Leading companies recognize that their global supply chains can be a key asset or a major risk, both in terms of the business value that they represent and their potential impacts on society and the environment. Companies want to gain visibility into the risks and underlying drivers of uncertainty and challenges within their supply chains. This is both smart business and, increasingly, a business imperative. Regulatory requirements such as the California Transparency in Supply Chains Act and the UK Modern Slavery Act have shifted expectations for sustainable supply chain management from voluntary activities to mandatory actions and disclosures.

Many companies have taken up this challenge by implementing programs and practices that manage the uncertainty in their supply chains. These programs are designed to promote transparency, identify risks and root causes in ways that are not elsewhere evident, and unlock business value in forms such as better supplier partners, enhanced resilience, and overall better products and services. Whether they call the program “supply chain sustainability,” “responsible sourcing,” “responsible supply,” “sustainable procurement,” or another name, BSR member companies know that these programs help them identify and manage risk and generate business value. This is also supported by evidence from the research community. Numerous studies have identified a quantifiable link between engaging in supply chain sustainability and business benefits, such as an increase in revenue and stock price, cost reductions, and a boost in brand value.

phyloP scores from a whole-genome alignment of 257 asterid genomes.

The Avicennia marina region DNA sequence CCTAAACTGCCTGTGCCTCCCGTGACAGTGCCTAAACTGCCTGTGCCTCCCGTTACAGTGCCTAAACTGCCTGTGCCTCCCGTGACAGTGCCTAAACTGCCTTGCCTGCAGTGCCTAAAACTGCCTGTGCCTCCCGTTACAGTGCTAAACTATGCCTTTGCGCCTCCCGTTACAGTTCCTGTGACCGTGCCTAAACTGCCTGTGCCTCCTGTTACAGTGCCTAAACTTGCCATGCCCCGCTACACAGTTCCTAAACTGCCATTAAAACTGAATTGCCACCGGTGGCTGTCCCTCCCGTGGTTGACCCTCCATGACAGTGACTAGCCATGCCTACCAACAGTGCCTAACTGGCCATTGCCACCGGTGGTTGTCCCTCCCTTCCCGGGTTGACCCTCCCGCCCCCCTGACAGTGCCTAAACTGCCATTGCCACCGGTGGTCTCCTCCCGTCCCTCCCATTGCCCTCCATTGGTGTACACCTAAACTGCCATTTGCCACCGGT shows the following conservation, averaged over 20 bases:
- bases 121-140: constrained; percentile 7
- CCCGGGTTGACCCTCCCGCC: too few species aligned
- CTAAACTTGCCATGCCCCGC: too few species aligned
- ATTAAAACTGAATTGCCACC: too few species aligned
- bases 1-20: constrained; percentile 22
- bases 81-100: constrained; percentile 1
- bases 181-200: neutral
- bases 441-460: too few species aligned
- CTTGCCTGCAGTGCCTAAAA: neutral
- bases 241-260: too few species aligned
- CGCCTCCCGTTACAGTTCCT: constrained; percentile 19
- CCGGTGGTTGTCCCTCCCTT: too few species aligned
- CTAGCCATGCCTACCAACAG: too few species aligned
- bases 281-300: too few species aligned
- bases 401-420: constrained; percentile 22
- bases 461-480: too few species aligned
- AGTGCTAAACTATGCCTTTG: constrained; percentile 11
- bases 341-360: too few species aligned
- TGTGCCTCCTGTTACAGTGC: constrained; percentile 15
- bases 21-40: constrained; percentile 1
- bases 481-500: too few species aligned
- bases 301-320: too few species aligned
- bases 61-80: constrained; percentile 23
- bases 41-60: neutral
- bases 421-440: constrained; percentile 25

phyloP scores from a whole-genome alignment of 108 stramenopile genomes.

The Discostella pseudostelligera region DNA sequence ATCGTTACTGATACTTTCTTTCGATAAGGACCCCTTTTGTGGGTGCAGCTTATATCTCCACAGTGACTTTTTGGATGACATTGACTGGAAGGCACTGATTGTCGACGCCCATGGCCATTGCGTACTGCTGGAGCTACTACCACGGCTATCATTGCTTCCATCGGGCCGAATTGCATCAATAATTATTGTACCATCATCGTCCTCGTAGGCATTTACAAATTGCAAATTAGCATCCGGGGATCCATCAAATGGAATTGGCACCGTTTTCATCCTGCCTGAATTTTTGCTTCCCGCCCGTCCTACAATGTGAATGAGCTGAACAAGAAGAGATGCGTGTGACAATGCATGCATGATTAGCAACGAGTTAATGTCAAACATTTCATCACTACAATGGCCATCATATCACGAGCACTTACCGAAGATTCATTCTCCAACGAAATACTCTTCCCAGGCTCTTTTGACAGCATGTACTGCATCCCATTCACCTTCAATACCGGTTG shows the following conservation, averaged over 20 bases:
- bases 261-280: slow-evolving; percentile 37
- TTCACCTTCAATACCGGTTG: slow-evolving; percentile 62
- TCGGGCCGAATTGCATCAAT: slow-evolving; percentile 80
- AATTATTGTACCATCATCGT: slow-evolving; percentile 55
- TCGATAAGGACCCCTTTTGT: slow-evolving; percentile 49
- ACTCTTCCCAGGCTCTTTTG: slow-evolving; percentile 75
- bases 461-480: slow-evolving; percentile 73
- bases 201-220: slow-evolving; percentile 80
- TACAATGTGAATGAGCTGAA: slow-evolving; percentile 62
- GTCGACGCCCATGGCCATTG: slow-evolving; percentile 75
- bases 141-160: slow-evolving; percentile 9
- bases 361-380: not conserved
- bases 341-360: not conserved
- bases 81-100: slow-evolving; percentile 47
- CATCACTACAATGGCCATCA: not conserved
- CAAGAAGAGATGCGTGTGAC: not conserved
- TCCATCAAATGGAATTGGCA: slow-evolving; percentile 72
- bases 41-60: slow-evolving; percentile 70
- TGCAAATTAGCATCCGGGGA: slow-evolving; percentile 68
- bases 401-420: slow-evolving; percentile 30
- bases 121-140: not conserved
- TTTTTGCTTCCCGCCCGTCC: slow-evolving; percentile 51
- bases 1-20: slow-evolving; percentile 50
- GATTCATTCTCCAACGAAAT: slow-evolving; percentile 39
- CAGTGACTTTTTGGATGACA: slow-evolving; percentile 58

To support companies in their efforts toward supply chain sustainability, BSR has developed a maturity model, called the Supply Chain Leadership Ladder, to clarify “what good looks like” from our point of view. BSR’s perspective on supply chain maturity is informed not only by our 25 years of leadership in supply chain sustainability, but also by our research and advisory work with companies on business strategy, human rights, climate change, and inclusive economy. The ladder takes into account the practices that are working and those that are best positioned to drive impact. The ladder is applicable across industries but recognizes important differences among companies in terms of their risk tolerance, ambition level, and orientation toward tackling global challenges.














Trafficking and Exploitation Strategy – Third Annual Progress Report and Strategy Review
GuidanceStandards & Codes of Conduct

The Human Trafficking and Exploitation (Scotland) Act 2015 (“the Act”) introduced new offences, gave police and prosecutors additional powers to tackle traffickers, raised the maximum penalty for trafficking to life imprisonment, and placed supp...Read More

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The research looks at how existing systems respond to the particular needs and vulnerabilities of presumed or identified child victims, or children at risk of trafficking and exploitation, such as unaccompanied children. This comparative report help...Read More

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TAGS: Asia
Human Trafficking: What Disaster Responders Need to Know
GuidanceGraphics & Infographics

Studies have shown that even outside of a disaster context, approximately 50% of individuals who have been trafficked saw a health professional while being trafficked. However, first responders are rarely trained to recognize these patients, despite...Read More